The advantage of a POE switch is that you don't have to provide power to devices by other means. That might save some cost (say for some POE injectors) or convenience and aesthetics, for example, you only need to string up a UTP to your Wi-Fi AP's instead of UTP plus power. Whether that's an issue or not is a value judgement.

    When sizing POE switches, you do need to plan for the power budget: Don't "just assume" that a POE switch is capable of supplying 15/30watts power to all ports. For example, some of the first POE switches I bought only have a power budget of about 100watts which meant they could only drive 6 ports at about 15watts, or 10 ports at (about) 10 watts, etc. etc. Some POE switches have tools to allow you to manage and monitor the POE allocation/usage per port. It's also worth noting that a lot of devices draw more power when powering up than when in continuous operation. Some POE switches have "coping" mechanisms for this by initialising the power on a port by port (or group of ports) to gradually spin up the attached devices.Of course, if you're only talking about a small number of devices, you probably won't have to worry about such things.
     
    Last edited: Jul 17, 2018
  14. ChuckMountain

    ChuckMountain
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    I have a PoE 24 port switch that is loud, replaced with quieter fans which is better and temps are still ok.

    I would possibly look at an 8 port PoE switch plus another one as half way house solution depending on the number of of PoE devices you have\plan to have.
     
  15. ChuckMountain

    ChuckMountain
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    One NVR that my parents used even though it was PoE couldn't produce enough juice for all the cameras to work consistently. They would drop off, replacing it with a netgear 8 port PoE switch solved the problem in this case.
     
  16. Kamakazie

    Kamakazie
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    Some great info above.
    I'd agree that if budget is tight, looking at a supplementary POE switch (4 / 8 port) or ad-hoc injectors would be a cheaper solution. POE certainly isn't required, but for things like cameras & APs I think it is a much neater solution considering they are likely to be ceiling mounted or high on walls.
     
  17. blicky_1

    blicky_1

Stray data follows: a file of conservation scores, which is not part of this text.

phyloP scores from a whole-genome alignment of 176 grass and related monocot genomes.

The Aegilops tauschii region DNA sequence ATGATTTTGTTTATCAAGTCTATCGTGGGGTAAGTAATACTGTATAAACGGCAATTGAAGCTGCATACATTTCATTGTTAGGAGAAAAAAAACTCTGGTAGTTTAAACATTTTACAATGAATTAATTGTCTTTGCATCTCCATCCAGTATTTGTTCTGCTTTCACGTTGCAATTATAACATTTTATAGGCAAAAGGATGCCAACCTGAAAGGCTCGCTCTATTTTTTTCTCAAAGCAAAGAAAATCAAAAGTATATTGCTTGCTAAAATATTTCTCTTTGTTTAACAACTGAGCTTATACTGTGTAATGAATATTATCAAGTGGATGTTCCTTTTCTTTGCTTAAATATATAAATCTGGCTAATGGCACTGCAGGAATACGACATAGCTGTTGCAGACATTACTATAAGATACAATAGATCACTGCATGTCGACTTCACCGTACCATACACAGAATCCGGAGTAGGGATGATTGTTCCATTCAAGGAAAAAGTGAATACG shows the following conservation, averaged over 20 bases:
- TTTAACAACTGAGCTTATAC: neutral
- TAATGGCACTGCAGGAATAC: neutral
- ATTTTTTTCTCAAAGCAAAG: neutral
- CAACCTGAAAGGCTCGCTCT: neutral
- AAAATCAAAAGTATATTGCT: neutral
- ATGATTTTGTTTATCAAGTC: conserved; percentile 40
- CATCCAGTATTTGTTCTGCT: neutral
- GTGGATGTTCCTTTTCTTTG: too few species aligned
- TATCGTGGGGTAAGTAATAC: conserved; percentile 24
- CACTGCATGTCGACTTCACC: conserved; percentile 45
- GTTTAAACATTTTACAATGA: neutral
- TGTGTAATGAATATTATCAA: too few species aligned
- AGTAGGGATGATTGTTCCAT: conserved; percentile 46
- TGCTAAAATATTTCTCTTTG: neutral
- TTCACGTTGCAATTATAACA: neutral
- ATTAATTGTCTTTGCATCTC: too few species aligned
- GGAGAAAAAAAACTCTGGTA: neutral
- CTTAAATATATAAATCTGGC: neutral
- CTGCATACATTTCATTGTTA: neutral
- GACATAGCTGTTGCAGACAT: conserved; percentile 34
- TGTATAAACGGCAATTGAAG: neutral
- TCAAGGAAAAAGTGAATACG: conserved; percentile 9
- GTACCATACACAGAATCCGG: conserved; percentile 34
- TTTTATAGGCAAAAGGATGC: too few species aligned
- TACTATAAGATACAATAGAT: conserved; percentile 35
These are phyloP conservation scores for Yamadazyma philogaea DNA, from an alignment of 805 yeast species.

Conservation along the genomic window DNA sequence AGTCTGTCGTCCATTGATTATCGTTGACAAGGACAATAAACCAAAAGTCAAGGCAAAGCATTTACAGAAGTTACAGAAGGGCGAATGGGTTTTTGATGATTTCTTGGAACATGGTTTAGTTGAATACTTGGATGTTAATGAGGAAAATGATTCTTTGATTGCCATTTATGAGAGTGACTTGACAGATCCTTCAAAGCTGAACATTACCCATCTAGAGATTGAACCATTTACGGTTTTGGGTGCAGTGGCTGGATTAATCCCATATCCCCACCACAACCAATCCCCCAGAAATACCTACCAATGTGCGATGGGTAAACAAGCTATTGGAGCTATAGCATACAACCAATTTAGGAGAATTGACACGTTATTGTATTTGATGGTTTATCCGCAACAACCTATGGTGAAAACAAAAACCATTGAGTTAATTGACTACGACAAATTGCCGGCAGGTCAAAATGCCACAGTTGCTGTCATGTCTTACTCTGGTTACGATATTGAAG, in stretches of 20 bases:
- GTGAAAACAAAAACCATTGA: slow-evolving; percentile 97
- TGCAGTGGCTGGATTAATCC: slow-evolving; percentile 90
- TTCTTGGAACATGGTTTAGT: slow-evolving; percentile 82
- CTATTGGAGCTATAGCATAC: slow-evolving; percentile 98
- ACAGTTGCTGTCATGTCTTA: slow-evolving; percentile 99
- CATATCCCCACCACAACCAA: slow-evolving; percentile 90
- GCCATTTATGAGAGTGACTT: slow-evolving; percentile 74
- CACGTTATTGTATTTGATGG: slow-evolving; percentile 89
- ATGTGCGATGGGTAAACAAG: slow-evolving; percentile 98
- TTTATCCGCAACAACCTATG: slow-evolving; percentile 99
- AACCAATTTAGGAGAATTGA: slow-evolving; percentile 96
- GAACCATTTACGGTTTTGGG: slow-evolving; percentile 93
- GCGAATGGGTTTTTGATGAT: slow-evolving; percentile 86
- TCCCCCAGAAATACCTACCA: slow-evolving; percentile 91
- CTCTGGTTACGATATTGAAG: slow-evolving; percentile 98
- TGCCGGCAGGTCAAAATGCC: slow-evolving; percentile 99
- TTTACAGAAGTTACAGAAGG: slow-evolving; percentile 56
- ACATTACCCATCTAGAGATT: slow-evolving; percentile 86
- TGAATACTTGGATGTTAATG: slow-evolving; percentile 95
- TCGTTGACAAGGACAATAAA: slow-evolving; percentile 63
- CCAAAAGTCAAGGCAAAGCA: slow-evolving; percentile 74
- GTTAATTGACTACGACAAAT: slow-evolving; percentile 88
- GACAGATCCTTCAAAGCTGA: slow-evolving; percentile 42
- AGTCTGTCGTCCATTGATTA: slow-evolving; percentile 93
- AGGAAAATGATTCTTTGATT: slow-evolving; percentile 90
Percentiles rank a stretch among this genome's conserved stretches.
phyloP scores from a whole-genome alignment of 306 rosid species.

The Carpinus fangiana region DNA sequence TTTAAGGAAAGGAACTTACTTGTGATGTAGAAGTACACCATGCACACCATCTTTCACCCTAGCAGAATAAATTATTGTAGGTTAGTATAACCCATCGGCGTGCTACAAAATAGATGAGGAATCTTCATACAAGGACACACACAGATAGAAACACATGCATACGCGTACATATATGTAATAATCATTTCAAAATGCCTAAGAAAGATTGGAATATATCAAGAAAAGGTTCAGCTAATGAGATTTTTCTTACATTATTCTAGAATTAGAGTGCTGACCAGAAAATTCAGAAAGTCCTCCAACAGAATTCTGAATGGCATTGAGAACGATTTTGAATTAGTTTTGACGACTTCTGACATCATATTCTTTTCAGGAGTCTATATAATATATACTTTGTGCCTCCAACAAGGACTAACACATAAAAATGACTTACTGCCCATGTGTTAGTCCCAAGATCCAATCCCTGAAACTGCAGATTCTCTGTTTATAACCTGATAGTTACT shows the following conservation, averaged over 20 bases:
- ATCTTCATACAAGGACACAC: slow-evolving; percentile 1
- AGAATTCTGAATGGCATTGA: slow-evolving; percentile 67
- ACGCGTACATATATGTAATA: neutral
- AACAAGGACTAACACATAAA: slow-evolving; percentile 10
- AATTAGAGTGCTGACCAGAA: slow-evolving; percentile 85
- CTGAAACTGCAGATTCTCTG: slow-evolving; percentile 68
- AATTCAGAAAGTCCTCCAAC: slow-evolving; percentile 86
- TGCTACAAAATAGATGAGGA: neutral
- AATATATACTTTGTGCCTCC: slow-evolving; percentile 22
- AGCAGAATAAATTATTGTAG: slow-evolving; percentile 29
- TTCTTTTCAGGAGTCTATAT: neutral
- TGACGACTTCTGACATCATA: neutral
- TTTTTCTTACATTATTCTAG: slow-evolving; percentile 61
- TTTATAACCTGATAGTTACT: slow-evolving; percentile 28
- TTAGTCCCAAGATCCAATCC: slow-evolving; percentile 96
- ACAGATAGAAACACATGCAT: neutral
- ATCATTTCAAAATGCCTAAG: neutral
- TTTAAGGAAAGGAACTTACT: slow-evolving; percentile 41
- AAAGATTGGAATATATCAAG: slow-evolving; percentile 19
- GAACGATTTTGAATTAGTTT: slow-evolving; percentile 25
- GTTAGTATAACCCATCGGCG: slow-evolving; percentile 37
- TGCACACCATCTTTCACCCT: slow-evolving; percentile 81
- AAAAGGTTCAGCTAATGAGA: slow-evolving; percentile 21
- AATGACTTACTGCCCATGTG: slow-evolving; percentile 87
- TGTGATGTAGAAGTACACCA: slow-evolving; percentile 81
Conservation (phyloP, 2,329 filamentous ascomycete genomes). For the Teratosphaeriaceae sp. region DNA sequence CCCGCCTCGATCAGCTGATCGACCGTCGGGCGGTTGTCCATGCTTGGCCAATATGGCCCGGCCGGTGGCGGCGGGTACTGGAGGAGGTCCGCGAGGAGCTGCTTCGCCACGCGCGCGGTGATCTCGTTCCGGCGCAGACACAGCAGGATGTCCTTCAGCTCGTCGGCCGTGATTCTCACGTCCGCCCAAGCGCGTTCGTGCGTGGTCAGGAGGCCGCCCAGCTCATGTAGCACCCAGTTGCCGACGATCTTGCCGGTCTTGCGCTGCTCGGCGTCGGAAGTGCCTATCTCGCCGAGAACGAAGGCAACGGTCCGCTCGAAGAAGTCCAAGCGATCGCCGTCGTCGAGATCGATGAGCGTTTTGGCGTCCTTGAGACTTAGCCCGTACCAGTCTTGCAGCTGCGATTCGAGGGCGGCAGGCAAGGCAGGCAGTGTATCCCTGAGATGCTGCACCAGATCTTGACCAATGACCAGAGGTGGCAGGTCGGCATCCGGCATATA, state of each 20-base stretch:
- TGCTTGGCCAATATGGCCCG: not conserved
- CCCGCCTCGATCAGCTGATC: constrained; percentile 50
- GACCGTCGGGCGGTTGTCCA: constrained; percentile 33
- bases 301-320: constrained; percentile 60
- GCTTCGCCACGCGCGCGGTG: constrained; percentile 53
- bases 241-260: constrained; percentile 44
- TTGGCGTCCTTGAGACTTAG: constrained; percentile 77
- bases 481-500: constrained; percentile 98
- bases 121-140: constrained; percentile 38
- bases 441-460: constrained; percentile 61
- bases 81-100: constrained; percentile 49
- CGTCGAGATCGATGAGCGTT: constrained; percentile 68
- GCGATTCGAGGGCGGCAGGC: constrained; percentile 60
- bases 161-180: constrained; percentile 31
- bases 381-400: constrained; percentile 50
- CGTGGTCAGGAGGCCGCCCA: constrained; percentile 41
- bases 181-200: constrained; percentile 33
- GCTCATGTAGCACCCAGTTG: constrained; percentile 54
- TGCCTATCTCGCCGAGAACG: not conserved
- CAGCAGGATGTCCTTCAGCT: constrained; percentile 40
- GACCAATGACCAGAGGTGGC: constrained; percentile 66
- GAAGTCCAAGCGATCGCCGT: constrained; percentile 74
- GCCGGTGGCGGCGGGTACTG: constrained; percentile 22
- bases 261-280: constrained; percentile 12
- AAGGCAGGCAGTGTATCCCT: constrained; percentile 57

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    @47degrees did you get yours done? mine is near finished with just the cabinet to install at the weekend (cabling ready to connect) would be interested to see your results!
     
  18. blicky_1

    blicky_1
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    Just about finished mine this weekend after moving the Virgin cabling and going live with the system (ignore the camera on top it's going to be moved) no faults or cable problems so far, very pleased with it: -

    [​IMG]

    [​IMG]

    Glad I went with the 9U (450mm deep) as it gives a bit of space for extras in the future, total cost was around £300 for everything and a few weekends work!
     
  19. mickevh

    mickevh
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    That's very neat. I cannot quite see from the photos, but is the cable management some "brush plate" type thing...?

    You might care to record which port on the patch panel goes where for posterity. "In the business" we sometimes record such information in spreadsheets and or scribble it down on a book/sheet retained in the cabinet.

    [ANECDOTE] One of my favourite uses for "old stuff left in the comms cabinet" was in my last job where one of my tekkies used to leave an old mobile phone in a couple of the dingiest cabs so he'd always got a "torch" on hand if he'd forgotten to bring one with him! [/ANECDOTE]
     
  20. blicky_1

    blicky_1
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    Thanks @mickevh, yes I went for the brush plates as it made it look neater either side of the switch, I have recorded everything on notes and all cables are colour coded to which area they go to etc.

    Was fun to do to be honest and not something I have done before so i'm pleased with the results.